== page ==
Forsaken Short Film: Storyboarding

Written by James de Paula Hanika

Storyboarding is an important stage in pre-production. In fact, storyboarding is probably THE most important part of this initial creative stage. A script will indicate both staging and action. It describes the content of the scene, the characters in the scene, the dialogue, and the general atmosphere of the film. Storyboarding takes those elements and to them you add the audience’s point of view. Storyboarding allows you to plan each shot and each sequence in some detail. This stage is vital to work out camera angles and how to accomplish certain effects shots. For instance, the above mentioned car chase will require a ix of medium and close up shots, but the action and suspense of the sequence will require you to design the shots and how they go together. The action of the chase will be combined with the action between the characters, and the wrong edit will slow a scene down and render the sequence uninteresting.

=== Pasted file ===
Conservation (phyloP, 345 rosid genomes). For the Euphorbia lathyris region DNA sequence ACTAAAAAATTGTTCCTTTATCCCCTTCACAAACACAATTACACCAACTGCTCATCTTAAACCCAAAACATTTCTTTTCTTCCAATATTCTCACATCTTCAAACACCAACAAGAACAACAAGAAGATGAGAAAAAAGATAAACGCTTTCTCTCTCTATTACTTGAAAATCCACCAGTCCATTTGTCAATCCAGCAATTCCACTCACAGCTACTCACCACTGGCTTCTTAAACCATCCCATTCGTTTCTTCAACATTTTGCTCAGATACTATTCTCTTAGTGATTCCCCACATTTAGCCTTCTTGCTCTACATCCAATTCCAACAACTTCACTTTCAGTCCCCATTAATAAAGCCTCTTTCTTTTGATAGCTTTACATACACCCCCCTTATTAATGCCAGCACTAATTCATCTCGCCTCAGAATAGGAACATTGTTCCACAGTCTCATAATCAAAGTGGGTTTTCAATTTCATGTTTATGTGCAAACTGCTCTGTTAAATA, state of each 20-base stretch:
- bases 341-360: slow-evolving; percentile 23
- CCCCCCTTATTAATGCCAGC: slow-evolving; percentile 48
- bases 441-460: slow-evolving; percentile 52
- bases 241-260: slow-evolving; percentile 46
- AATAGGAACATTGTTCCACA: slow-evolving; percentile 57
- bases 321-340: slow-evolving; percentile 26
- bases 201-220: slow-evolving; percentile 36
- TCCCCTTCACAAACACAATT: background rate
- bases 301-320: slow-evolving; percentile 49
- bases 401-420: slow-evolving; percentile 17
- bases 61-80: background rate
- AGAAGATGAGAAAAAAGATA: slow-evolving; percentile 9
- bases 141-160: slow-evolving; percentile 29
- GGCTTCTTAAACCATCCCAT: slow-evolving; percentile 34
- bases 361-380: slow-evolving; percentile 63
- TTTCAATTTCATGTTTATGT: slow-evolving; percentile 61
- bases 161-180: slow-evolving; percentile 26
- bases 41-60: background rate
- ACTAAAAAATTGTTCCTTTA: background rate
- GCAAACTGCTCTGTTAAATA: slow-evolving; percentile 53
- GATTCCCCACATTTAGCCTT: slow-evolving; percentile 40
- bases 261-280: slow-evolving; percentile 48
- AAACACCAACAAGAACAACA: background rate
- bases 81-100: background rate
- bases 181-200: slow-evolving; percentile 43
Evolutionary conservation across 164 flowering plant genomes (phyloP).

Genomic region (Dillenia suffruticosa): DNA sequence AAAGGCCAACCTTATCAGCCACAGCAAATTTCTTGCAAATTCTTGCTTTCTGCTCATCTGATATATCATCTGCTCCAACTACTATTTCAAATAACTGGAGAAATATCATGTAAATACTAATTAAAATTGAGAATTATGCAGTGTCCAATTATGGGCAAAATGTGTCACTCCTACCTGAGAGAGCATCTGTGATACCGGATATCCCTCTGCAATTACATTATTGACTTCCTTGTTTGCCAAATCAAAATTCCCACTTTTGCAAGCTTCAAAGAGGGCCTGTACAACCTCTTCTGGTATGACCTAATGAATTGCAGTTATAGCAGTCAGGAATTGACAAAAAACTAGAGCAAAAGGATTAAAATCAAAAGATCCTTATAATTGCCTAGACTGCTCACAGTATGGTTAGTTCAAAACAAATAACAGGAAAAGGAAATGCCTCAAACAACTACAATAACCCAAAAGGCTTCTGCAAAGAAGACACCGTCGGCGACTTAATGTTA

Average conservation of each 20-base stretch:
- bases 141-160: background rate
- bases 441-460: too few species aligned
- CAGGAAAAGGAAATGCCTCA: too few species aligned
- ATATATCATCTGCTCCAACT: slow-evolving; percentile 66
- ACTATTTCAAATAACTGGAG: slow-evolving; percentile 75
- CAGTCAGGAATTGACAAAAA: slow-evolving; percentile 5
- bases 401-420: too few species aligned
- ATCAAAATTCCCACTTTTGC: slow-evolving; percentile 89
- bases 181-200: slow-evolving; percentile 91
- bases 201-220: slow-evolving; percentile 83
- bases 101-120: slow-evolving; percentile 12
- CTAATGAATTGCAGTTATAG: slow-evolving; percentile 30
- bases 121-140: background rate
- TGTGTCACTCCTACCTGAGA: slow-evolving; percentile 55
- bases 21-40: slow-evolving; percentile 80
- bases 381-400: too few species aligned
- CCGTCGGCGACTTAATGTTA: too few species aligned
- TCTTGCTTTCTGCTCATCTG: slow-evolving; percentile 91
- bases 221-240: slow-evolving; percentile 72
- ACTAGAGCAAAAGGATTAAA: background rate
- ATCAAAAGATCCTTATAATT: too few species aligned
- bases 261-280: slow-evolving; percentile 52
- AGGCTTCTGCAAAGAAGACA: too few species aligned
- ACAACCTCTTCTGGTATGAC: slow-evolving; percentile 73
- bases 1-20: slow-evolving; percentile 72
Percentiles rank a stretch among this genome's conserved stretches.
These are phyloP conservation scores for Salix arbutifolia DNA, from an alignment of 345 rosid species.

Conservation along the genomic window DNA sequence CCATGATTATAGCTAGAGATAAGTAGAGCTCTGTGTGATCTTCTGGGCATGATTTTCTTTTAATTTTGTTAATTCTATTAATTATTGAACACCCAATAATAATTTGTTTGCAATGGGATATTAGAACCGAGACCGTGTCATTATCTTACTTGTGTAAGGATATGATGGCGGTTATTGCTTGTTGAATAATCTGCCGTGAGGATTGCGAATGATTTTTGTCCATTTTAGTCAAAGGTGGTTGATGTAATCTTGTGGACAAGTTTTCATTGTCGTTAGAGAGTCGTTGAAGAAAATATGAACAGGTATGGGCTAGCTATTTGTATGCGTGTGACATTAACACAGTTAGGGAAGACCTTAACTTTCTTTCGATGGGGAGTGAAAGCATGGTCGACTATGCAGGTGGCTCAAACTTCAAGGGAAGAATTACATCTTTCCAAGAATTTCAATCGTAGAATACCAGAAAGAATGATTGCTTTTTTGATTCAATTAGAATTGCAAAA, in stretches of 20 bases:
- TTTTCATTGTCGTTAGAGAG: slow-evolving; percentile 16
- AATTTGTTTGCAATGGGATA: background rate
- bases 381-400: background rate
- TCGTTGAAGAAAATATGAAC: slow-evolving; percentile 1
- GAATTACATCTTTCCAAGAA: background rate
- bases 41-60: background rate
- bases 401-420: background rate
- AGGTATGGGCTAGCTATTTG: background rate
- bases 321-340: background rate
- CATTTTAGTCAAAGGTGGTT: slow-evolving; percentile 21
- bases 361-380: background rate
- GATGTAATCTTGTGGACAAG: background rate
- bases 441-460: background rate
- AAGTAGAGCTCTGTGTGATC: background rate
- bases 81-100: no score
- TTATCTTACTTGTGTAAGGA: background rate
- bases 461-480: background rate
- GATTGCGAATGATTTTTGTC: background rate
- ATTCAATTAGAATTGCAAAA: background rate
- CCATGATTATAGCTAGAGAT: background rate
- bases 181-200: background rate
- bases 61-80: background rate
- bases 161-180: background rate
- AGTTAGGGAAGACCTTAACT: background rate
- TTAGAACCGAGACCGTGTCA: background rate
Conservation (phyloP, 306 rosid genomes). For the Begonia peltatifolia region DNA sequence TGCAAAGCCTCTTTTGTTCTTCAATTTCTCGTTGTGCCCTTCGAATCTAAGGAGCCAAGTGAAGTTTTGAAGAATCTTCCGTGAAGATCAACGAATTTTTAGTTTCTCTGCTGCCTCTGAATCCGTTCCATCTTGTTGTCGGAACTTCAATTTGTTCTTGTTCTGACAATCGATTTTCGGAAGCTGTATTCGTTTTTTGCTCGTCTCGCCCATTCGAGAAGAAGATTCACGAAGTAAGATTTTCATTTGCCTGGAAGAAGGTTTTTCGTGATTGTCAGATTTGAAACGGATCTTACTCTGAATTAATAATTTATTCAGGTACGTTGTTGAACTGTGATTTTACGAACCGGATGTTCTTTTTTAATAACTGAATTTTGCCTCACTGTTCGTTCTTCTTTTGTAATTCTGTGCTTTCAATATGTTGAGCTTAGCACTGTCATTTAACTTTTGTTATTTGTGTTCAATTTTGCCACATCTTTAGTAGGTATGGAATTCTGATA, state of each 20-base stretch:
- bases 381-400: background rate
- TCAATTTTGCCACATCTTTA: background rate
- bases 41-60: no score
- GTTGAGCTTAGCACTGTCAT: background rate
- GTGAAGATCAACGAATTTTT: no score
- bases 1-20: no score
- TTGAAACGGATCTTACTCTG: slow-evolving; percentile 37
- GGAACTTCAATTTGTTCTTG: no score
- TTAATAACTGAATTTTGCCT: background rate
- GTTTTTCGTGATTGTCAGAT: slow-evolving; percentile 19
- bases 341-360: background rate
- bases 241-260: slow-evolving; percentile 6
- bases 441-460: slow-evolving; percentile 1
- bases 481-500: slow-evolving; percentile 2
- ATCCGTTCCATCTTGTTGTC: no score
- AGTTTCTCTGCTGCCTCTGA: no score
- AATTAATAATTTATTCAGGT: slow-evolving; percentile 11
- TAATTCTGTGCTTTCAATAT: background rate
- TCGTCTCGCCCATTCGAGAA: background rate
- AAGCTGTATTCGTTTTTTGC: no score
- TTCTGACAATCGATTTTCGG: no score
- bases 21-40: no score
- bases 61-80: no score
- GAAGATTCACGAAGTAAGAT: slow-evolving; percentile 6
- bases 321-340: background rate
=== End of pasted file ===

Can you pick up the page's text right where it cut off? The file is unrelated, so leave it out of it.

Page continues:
Storyboarding does not require you to be a fabulous artist, only that you can sketch a reasonable image that your team can understand for the framing and angles required. A head can be an oval. A car can be a box. If you can find someone with the talent, a well drawn storyboard can be a vital addition. I began to storyboard the shots and to work out how we were going to film each one, what the treatment should be, and if there were any effects required. At times, you will have to go off and create a few test shots to make sure that a specific effect or staging will work, but this can be really good fun and put some energy into the project.

Storyboarding allows the low budget filmmaker the opportunity to mould the scenes to the restrictions in place, and to let creativity and ingenuity bridge the gap. I rewrote a number of scenes from the discussions we had over the staging of a scene during the storyboarding stage. This largely involved adding additional shots for more closeups or long shots. Sometimes, we added a very specific dolly shot to make a point or to get an important feel to the scene. Every shot is storyboarded. It is also a good place to start that important props list, location list and actors in a scene.

We started filming the opening scenes in April 2010. In the next article, we discuss cameras, dollies and the importance of a clapper.